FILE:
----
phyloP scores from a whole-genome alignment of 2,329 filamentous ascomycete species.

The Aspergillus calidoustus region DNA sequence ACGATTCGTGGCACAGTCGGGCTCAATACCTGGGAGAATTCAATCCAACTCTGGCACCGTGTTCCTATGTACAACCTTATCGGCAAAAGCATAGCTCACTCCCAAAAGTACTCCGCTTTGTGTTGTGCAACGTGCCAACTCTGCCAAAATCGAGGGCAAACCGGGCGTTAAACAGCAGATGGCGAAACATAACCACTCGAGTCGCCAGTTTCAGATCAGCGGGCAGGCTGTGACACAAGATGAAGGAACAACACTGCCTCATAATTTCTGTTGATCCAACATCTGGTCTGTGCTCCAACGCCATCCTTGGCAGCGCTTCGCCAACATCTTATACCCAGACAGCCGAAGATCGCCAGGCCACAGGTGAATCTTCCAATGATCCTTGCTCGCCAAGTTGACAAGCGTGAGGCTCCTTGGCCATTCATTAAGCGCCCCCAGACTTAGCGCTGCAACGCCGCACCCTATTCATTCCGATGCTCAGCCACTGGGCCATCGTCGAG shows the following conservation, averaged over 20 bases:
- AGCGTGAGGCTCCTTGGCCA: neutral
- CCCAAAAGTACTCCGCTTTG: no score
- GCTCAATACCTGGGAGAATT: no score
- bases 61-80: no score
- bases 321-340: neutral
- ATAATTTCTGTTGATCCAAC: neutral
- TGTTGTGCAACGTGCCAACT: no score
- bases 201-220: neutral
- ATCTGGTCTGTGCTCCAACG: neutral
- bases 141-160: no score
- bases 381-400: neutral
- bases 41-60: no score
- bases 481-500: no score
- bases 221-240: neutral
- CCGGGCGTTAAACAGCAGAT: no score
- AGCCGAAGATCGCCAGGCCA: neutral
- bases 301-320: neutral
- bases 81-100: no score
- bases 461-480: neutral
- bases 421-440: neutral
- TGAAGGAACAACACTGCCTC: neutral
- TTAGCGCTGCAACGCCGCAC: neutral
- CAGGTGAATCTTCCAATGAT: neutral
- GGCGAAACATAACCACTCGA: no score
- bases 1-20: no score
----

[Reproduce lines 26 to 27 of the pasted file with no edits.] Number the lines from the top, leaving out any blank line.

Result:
- GGCGAAACATAACCACTCGA: no score
- bases 1-20: no score